Research: Not every Malaysian who games is a gamer

Omnicom Media Group Asia Pacific’s (OMG APAC) latest research titled ‘Unlocking Gamers in Asia Pacific’ reveals not everyone in Malaysia who plays games consider themselves to be gamers. Of the 1,000 respondents surveyed, 36% who play either do not consider themselves to be gamers or are unsure. This is even more prevalent among 45 to 54 year olds where only 47% consider themselves to be gamers.

These respondents believe gamers are specifically associated with the types of devices used and the time spent on gaming. 55% of them do not identify with the ‘gamer’ label because they play only on smartphones and 43% feel that they do not play long enough. This is also reflected in the length of typical gaming sessions – one to two hours on weekdays and three to four hours on weekends.

Overall, 58% of the 1,000 respondents game daily. 93% of them are on mobile while PC and consoles account for 34% and 26%, respectively. After work/school and holidays account for most preferred occasions of gaming, with nearly three quarters of respondents ranking these on top of their list.

One of Malaysians’ most significant motivations for gaming is to escape from reality and for PC and console gamers, this is linked to the gaming experience and quality. This insight is unsurprising as this group of gamers prefer these platforms for the quality of the games (83%), the availability of larger screens (56%), and the platforms’ competitiveness (52%).

Although Malaysians would like to spend more time gaming, they cite time constraints and quality as two of the biggest impediments that keeps them away. It is therefore crucial for brands to make their gaming integrations low in time commitment, simple, and less frequent.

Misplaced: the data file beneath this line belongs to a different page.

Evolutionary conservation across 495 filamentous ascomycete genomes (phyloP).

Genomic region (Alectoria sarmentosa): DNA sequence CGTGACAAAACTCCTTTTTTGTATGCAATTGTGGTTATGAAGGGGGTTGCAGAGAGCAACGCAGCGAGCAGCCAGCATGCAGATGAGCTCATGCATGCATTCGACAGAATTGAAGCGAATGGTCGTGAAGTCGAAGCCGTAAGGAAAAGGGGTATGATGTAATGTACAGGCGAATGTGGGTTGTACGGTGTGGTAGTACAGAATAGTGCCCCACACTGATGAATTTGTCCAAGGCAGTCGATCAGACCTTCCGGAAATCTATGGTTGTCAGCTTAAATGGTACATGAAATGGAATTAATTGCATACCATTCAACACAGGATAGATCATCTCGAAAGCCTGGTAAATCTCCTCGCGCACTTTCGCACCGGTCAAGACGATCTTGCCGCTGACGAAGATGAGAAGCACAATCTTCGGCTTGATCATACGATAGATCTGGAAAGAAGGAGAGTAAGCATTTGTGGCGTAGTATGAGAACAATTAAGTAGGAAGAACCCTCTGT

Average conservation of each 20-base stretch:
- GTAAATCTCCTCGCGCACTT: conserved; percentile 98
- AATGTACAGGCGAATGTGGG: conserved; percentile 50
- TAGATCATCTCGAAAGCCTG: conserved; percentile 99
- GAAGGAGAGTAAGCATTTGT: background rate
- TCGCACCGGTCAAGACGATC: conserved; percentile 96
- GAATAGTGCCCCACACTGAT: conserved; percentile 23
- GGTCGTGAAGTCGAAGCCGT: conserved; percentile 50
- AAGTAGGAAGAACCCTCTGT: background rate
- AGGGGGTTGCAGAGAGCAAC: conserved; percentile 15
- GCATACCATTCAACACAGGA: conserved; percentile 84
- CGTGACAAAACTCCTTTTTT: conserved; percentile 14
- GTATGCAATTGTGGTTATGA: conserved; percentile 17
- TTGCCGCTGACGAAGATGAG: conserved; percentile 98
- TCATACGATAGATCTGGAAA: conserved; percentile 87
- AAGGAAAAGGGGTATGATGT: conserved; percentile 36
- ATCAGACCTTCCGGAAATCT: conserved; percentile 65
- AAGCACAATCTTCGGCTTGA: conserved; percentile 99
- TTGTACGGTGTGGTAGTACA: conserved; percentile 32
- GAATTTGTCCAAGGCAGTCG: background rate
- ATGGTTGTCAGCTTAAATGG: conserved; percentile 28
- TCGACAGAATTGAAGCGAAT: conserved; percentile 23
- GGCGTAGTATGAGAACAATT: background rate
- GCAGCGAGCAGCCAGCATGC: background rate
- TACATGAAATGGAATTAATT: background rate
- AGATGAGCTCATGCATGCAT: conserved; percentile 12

The global gaming market is expected to generate $189.3 billion this year, according to Newzoo. In the region, Malaysia has caught the eye of video game developers, with companies such as Sony Interactive launching PlayStation Studios Malaysia and Bandai Namco setting up a local presence. Additionally, the Malaysian government recognises the importance of the gaming industry and the opportunities it presents, having hosted the Level Up KL 2023 conference for Southeast Asian game developers.

These indicate that the gaming industry is not losing steam in Malaysia, and is a sector brands and marketers should keep an eye on.

Kiron Kesav, Chief Strategy Officer, Omnicom Media Group Malaysia, said, “Ultimately, it is important for the brands to not just attempt to merely be a part of the game, but rather identify the world and the proper role that the brand can play. While Malaysians are ready to welcome brands into their gaming environments, brands also need to return the love by adding value to the gamers and finding ways to be a natural part of the game’s natural lore.”

Here are the key tips for marketers wanting to target the gaming sector.

1. Have flexible brand experiences for solo and social gameplay

44% of Malaysians prefer gaming to be a solo affair, enjoying their games by themselves at least twice a week with quiet gaming experiences minus any social interactions. That said, some still long for connectivity as 39% of Malaysian gamers prefer an in-game chat or person-to-person chat.

This preference for a balance between solo gaming experiences and the opportunity to interact on their environments is also reflected in the top game genres that Malaysians indulge in. Genres like tile matching and word/ trivia are amongst the top for mobile and are mostly enjoyed alone, while genres like first-person shooter or multiplayer online battle arena find their takers across mobile, PC, and consoles, enabling them to connect with fellow gamers.

Sports games, massive multiplayer online role-playing games are also a big hit amongst PC and console gamers in Malaysia as these genres open up even more opportunities to connect socially.